Finding no requirement of intent in a civil enforcement action, the Appeals Court upheld the trial judge’s contempt adjudication. With the order deemed unequivocal and the violation undoubted, the judge and the Appeals Court deemed wife's state of mind immaterial. While this unpublished opinion is not precedent, it surely is a warning shot to those who pay too little heed to the automatic restraining order, including counsel.

 

A Prenup Head Shaker from the Appeals Court: Stacy v. Stacy

Wednesday, January 04, 2017

In a Rule 1:28 Memorandum and Order, a panel of the Massachusetts Appeals Court ruled that a pre-marital agreement applied to the death of a spouse, based on contract language that described its scope. Here is that term, fully as reported in the opinion, but broken down by clause:

    … a final and complete settlement of all matters relating to the interest and obligations of each [party] with respect to all future property matters, including but not limited to alimony, support, maintenance, property assignment, and the rights of the parties under G.L., c. 208, §34, as amended, in the event of divorce.

Yet, here is how the Appeals Court must have read it:

    … a final and complete settlement of all matters relating to the interest and obligations of each [party] with respect to all future property matters[.]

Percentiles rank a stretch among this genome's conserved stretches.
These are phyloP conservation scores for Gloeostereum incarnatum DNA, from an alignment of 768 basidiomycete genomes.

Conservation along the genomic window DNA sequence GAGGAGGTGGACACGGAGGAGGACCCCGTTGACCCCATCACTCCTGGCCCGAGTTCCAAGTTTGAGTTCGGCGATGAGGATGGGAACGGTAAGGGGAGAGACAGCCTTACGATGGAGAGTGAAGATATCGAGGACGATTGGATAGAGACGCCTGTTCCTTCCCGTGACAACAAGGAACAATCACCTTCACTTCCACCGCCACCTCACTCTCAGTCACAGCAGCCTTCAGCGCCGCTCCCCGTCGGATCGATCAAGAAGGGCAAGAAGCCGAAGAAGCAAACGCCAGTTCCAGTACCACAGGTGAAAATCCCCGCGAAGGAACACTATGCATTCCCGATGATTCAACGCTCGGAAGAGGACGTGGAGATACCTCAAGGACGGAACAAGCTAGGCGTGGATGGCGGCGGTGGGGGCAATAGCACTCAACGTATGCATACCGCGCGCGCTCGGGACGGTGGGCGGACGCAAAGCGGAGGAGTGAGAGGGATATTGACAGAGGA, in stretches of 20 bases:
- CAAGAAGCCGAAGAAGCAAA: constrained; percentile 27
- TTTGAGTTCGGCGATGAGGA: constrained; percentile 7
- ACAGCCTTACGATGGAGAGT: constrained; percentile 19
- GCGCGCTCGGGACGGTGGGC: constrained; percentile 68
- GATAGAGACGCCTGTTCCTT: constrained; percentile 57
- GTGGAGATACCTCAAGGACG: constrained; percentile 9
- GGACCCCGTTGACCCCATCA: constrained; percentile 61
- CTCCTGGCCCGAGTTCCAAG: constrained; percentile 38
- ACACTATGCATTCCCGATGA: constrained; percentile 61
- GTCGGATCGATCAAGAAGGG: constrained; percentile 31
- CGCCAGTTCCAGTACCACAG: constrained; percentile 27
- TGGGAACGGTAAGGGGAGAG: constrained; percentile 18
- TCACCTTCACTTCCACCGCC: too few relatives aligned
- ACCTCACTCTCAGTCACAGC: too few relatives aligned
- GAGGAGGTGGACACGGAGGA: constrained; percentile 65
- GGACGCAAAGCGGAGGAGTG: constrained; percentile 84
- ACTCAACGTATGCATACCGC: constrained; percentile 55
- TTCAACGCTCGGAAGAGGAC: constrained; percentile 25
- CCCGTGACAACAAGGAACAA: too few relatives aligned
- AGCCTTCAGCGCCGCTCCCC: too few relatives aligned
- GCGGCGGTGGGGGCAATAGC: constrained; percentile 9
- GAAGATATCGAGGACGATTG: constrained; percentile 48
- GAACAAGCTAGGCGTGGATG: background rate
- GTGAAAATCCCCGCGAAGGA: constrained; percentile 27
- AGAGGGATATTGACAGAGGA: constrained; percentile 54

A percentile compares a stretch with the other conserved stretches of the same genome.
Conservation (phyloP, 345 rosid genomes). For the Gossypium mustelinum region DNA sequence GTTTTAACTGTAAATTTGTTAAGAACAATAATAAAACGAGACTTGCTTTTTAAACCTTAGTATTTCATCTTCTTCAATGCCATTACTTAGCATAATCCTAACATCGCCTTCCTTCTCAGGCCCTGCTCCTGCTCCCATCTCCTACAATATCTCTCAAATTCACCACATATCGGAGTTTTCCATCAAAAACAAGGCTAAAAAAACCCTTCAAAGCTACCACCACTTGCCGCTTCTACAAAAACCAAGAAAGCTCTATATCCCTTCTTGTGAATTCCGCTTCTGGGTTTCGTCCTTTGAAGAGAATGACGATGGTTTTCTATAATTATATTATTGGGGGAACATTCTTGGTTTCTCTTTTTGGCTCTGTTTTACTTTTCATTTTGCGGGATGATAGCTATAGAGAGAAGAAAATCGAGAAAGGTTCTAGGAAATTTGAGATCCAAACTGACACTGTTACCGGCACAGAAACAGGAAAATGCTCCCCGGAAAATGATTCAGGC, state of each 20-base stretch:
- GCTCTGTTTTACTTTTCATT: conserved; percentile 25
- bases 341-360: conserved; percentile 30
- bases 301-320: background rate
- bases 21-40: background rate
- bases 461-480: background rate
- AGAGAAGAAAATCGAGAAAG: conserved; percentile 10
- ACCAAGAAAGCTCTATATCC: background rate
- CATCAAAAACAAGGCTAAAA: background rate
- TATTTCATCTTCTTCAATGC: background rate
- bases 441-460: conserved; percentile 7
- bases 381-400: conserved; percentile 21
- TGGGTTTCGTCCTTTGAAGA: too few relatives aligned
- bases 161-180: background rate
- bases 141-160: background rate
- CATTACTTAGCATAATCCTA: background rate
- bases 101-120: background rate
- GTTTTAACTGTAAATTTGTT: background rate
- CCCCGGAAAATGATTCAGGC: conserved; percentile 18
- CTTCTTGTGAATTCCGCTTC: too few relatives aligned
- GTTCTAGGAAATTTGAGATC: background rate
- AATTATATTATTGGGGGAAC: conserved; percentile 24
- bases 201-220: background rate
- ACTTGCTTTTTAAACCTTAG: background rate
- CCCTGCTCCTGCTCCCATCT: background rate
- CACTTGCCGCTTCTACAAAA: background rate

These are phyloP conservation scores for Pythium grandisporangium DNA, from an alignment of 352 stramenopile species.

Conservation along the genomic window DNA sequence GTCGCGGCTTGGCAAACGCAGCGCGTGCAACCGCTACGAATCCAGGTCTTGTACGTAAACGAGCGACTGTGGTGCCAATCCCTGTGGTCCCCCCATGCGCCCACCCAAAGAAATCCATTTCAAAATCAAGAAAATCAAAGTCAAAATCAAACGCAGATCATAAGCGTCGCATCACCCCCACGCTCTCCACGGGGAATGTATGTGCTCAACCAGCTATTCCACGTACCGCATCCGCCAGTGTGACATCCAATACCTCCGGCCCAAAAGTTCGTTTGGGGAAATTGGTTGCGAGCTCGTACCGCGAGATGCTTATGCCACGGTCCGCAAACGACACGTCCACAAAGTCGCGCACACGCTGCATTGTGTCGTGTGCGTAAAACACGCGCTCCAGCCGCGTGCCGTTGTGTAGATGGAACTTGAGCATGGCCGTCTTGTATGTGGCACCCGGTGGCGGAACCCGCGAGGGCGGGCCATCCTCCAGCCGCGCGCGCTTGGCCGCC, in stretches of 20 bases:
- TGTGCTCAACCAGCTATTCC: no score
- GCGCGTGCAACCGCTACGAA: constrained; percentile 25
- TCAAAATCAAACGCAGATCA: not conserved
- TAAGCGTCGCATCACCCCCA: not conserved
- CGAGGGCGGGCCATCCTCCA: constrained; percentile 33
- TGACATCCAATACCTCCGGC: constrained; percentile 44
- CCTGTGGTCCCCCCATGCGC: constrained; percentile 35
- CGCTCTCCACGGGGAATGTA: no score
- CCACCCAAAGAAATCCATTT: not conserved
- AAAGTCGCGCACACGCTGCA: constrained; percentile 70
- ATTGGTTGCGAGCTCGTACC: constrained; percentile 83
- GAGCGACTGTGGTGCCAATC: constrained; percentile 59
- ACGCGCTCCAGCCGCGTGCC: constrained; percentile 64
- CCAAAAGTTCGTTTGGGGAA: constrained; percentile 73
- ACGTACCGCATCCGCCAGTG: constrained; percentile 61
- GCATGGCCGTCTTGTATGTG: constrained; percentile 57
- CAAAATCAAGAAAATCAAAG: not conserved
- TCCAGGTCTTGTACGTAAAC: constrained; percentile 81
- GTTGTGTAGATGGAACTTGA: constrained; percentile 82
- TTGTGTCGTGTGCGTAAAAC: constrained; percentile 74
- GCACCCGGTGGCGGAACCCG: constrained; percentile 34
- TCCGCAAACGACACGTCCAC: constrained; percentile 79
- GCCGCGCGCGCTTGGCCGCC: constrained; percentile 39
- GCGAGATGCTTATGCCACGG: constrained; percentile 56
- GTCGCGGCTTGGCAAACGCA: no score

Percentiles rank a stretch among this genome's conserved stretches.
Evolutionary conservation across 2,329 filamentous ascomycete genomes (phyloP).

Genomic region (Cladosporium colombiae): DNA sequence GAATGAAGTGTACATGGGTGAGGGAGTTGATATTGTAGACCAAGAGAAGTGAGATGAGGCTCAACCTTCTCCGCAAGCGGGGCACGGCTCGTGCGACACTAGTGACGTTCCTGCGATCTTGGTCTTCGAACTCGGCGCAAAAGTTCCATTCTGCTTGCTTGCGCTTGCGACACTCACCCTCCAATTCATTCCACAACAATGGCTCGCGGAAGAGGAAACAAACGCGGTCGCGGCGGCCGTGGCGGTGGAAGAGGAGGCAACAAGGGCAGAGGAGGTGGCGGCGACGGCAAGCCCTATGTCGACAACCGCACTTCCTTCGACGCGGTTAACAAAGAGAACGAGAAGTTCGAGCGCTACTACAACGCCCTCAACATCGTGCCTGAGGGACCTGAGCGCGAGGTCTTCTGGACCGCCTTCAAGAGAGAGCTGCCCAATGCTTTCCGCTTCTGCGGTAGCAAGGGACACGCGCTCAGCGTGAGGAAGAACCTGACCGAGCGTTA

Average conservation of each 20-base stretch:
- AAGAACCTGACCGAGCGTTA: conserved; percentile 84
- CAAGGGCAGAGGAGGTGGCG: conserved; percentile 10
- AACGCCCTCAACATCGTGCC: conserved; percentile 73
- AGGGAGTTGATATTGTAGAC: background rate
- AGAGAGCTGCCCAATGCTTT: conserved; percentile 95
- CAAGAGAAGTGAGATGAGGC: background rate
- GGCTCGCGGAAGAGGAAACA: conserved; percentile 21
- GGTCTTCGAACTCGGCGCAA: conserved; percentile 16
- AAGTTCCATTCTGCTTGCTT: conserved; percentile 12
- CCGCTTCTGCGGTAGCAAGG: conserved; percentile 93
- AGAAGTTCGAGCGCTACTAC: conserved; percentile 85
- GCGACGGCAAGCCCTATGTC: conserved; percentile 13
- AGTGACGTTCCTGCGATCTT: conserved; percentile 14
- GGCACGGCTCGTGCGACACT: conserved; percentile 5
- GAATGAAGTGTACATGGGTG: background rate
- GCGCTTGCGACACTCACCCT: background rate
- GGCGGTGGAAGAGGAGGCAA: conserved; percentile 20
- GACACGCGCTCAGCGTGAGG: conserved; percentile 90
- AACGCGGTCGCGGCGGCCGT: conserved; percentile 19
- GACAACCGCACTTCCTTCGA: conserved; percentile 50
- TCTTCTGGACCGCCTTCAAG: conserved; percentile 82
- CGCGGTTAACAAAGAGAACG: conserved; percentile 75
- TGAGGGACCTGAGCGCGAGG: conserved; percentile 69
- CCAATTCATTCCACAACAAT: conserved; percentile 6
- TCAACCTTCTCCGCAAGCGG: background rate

[ ]

    [ ]

The appellate panel tossed out two of the three clauses, which spoke only of divorce, consigned as surplusage, unworthy of consideration, despite the “agreement’s caption referring to G.L., c. 208, §34”, the divorce property division statute.

Now,, let’s cast the provision in the way that is consistent with the maxim that words in a contract are to be accorded meaning within customary everyday usage, with the law of pre-marital agreements that requires that waivers be explicit and the highly probable intent of the parties:

    … a final and complete settlement of all matters relating to the interest and obligations of each [party] with respect to all future property matters, in the event of divorce [,] including but not limited to alimony, support, maintenance, property assignment, and the rights of the parties under G.L., c. 208, §34, as amended[.]

Do you think that the parties’ might have used the word “death” somewhere, if they intended to cover that contingency? Or “estate”? Bequest”? Maybe, “inheritance”? Even “survivor”?

The result is that a widow, with no hint of pending divorce, or even marital strain, must now answer to her sister-in-law (the estate’s personal representative) for “several furnishings and personal belongings” that she removed from her marital home, in part, for alleged violation of a premarital agreement that was to all appearances, extinguished by her husband’s death.

We have no quarrel with the Appeals Court remand on the grounds that a violation of G. L. c. 190B, § 3-709 may have occurred, or that the alleged facts were also sufficient to state claims of a conversion, an unjust enrichment, and a constructive trust. But the Appeals Court is makes unnecessary mischief by inferring intent that doesn’t appear in, or even between the lines of, the contract.